Durangoan takes the Olympic wheel

Jerry McBride/Durango Herald

Tom Neb’s handiwork has brought him from Kentuky to Durango to head of the Giant mountain bike program to the World Cup circuit to the Olympics. The owner of San Juan Cycles was selected by USA Cycling as a mountain bike mechanic for the 2012 London Games.

By Dale Strode Herald staff writer

When America’s top mountain bikers hit the cross country course at the London Olympics next month, they’ll be riding bicycles fine-tuned by a Durango mechanic.

Tom Neb of San Juan Cycles in Durango recently was selected by USA Cycling as a mountain bike mechanic for the 2012 London Games in Great Britain – an honor he embraces with his trademark enthusiasm.

“The way I look at it is: This is a career-defining moment for these athletes,” said Neb, who has worked for USA Cycling at other international cycling events.

“You want to make sure ... you give them every chance to succeed. You want to do whatever it takes ... everything you can to help the riders,” Neb said as he prepared for his departure to Europe next week.

First, he’ll work with the mountain bikers at a pre-Olympic camp in Germany. Then, it’s back to Hadleigh Farm in Essex, the mountain bike venue for the Olympic Games.

“At the Olympics, at world championships ... the riders don’t ride for their sponsors; they ride for their country,” Neb said. The sponsor mechanics from the various bike companies will be in London to assist the USA Cycling mechanical staff members, he said.

Neb worked with USA Cycling at the Pan American Championships the last two years. His international wrenching dates to the 2000 World Mountain Bike Championships in Spain.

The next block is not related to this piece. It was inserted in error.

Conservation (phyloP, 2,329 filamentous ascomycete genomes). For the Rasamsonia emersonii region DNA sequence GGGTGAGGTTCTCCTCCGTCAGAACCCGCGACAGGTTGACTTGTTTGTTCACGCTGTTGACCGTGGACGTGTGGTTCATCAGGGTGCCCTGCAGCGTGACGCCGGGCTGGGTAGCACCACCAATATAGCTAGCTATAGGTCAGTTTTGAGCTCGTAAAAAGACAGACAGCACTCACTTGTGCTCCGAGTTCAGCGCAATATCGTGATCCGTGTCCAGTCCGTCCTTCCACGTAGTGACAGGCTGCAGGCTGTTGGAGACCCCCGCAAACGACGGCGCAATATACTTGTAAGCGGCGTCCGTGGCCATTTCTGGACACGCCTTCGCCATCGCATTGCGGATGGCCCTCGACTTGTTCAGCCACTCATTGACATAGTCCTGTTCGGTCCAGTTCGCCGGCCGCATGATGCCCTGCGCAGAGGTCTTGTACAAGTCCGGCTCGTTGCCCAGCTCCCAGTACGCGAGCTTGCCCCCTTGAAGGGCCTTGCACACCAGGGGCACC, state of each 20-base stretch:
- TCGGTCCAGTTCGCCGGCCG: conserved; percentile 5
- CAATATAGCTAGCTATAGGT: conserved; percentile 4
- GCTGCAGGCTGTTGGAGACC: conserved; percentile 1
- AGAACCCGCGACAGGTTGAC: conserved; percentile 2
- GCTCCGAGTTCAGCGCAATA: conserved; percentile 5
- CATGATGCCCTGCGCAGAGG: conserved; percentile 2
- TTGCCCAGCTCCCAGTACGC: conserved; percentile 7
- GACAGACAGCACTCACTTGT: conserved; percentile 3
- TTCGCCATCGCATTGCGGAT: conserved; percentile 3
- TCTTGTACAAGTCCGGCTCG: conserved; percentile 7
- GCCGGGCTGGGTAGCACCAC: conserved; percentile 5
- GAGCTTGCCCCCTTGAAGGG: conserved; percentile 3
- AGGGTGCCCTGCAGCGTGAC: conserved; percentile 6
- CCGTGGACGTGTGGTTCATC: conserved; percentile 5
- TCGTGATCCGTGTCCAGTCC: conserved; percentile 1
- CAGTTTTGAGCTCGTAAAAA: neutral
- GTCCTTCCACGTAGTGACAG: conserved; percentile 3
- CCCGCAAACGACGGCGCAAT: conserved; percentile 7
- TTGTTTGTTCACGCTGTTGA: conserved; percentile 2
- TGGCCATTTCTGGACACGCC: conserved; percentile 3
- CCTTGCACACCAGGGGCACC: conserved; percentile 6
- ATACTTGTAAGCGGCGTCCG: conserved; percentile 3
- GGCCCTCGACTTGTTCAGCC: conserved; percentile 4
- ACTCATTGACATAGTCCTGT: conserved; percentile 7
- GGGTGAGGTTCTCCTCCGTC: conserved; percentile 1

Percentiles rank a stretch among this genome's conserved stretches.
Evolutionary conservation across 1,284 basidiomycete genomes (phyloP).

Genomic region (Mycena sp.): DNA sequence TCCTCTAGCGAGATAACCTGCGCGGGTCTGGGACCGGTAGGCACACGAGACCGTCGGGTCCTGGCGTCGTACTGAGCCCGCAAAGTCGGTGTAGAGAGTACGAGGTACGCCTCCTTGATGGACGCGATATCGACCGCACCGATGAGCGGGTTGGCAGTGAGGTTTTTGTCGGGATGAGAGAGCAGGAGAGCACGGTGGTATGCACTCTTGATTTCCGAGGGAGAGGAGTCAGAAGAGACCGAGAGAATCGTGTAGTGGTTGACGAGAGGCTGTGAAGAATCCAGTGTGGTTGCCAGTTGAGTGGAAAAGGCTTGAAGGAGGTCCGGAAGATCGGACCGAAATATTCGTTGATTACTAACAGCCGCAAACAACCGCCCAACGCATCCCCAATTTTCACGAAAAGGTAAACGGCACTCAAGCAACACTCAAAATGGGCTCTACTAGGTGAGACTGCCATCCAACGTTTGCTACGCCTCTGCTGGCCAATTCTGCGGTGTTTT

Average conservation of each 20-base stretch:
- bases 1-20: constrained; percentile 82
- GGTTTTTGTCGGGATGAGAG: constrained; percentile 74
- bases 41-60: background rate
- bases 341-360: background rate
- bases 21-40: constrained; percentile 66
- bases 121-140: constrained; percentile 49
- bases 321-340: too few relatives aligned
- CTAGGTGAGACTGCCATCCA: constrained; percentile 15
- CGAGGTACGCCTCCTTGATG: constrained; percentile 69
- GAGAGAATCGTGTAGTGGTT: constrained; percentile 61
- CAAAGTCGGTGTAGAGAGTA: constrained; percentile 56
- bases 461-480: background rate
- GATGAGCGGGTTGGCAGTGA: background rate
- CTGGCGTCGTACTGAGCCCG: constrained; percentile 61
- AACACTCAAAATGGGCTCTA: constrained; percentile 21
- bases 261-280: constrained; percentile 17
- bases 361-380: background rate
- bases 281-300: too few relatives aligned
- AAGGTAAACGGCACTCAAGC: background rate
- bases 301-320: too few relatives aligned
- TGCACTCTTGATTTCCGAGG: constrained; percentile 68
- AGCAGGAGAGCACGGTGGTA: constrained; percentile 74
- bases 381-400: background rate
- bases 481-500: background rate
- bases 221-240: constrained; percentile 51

Additional security clearance, however, was required for the 2012 Olympics.

“There have been a lot of security checks, more background checks,” said Neb, who earlier this month received notification that he had cleared international security to work the London Games.

That means Neb was checked out by Scotland Yard and Interpol.

“It feels pretty good to know that you’re not blacklisted from some country where you forgot to pay a speeding ticket five years ago,” Neb said with a nod to his ever-present sense of humor.

A career’s worth of international travel as a mountain bike mechanic and head of the Giant mountain bike program send Neb all over the world.

Last year, Neb went to London to preview the Olympic course.

“I was over in London last year for USA Cycling. They have a test event before the Olympics,” Neb said. “It’s an opportunity for the riders to see the course.”

He said the staff members used the test event for reconnaissance, logistics practice, etc.

The manmade mountain bike course at Hadleigh Farm, Neb said, will offer a unique venue for the Olympic competition. The course is on the side of a rolling hill with no trees and unlimited visibility.

“They brought in a rock/gravel base for the track itself,” Neb said. “It’ll be able to handle the weather.”

Rain, he said, will not be a problem.

“The British ... I think they know how to deal with a little rain,” said Neb, who opened his San Juan Cycles shop in September 2010. Neb, 38, has worked in bike shops since he was 15 years old.